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Enzyme-Functionalized Mesoporous Silica Nanoparticles to Target Staphylococcus aureus and Disperse Biofilms

Authors Devlin H, Fulaz S, Hiebner DW, O'Gara JP, Casey E

Received 20 November 2020

Accepted for publication 9 February 2021

Published 8 March 2021 Volume 2021:16 Pages 1929—1942


Checked for plagiarism Yes

Review by Single anonymous peer review

Peer reviewer comments 2

Editor who approved publication: Prof. Dr. Anderson Oliveira Lobo

Henry Devlin,1,* Stephanie Fulaz,1,* Dishon Wayne Hiebner,1 James P O’Gara,2 Eoin Casey1

1UCD School of Chemical and Bioprocess Engineering, University College Dublin, Dublin, Ireland; 2Department of Microbiology, School of Natural Sciences, National University of Ireland, Galway, Ireland

*These authors contributed equally to this work

Correspondence: Eoin Casey
UCD School of Chemical and Bioprocess Engineering, University College Dublin, Belfield, Dublin, Ireland
Email [email protected]

Background: Staphylococcus aureus biofilms pose a unique challenge in healthcare due to their tolerance to a wide range of antimicrobial agents. The high cost and lengthy timeline to develop novel therapeutic agents have pushed researchers to investigate the use of nanomaterials to deliver antibiofilm agents and target biofilm infections more efficiently. Previous studies have concentrated on improving the efficacy of antibiotics by deploying nanoparticles as nanocarriers. However, the dispersal of the extracellular polymeric substance (EPS) matrix in biofilm-associated infections is also critical to the development of novel nanoparticle-based therapies.
Methods: This study evaluated the efficacy of enzyme-functionalized mesoporous silica nanoparticles (MSNs) against methicillin-resistant S. aureus (MRSA) and methicillin-sensitive S. aureus (MSSA) biofilms. MSNs were functionalized with the enzyme lysostaphin, which causes cell lysis of S. aureus bacteria. This was combined with two other enzyme functionalized MSNs, serrapeptase and DNase I which will degrade protein and eDNA in the EPS matrix, to enhance eradication of the biofilm. Cell viability after treatment with enzyme-functionalized MSNs was assessed using a MTT assay and CLSM, while crystal violet staining was used to assess EPS removal.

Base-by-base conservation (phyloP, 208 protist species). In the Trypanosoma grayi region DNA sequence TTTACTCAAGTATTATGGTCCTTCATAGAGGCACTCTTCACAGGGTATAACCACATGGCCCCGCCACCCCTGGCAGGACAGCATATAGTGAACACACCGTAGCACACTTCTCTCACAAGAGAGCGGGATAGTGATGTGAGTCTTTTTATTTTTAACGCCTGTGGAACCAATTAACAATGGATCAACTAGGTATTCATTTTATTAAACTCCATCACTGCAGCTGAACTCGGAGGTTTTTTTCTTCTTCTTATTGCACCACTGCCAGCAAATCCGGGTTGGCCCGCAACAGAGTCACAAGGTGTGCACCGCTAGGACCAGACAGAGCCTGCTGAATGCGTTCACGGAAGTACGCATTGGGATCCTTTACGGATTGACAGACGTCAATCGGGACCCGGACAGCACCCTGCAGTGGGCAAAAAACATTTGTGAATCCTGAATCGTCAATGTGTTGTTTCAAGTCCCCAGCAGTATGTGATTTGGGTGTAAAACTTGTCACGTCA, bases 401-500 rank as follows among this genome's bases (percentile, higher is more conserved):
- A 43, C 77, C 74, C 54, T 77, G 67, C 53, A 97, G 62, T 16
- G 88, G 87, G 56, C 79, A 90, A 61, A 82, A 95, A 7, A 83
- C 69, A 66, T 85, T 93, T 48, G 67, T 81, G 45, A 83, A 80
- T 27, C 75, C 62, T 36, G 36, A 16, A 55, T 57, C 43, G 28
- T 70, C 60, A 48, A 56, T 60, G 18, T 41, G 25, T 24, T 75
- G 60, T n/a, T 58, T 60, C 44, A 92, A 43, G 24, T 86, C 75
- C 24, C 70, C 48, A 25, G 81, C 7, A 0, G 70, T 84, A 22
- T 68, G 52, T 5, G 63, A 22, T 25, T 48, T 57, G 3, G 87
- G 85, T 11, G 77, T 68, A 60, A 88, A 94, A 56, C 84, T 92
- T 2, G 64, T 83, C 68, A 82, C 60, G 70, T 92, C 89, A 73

Results: The efficacy of all three enzymes against S. aureus cells and biofilms was significantly improved when they were immobilized onto MSNs. Treatment efficacy was further enhanced when the three enzymes were used in combination against both MRSA and MSSA. Regardless of biofilm maturity (24 or 48 h), near-complete dispersal and killing of MRSA biofilms were observed after treatment with the enzyme-functionalized MSNs. Disruption of mature MSSA biofilms with a polysaccharide EPS was less efficient, but cell viability was significantly reduced.
Conclusion: The combination of these three enzymes and their functionalization onto nanoparticles might extend the therapeutic options for the treatment of S. aureus infections, particularly those with a biofilm component.

Keywords: MRSA, lysostaphin, antimicrobial, antibiofilm, EPS matrix

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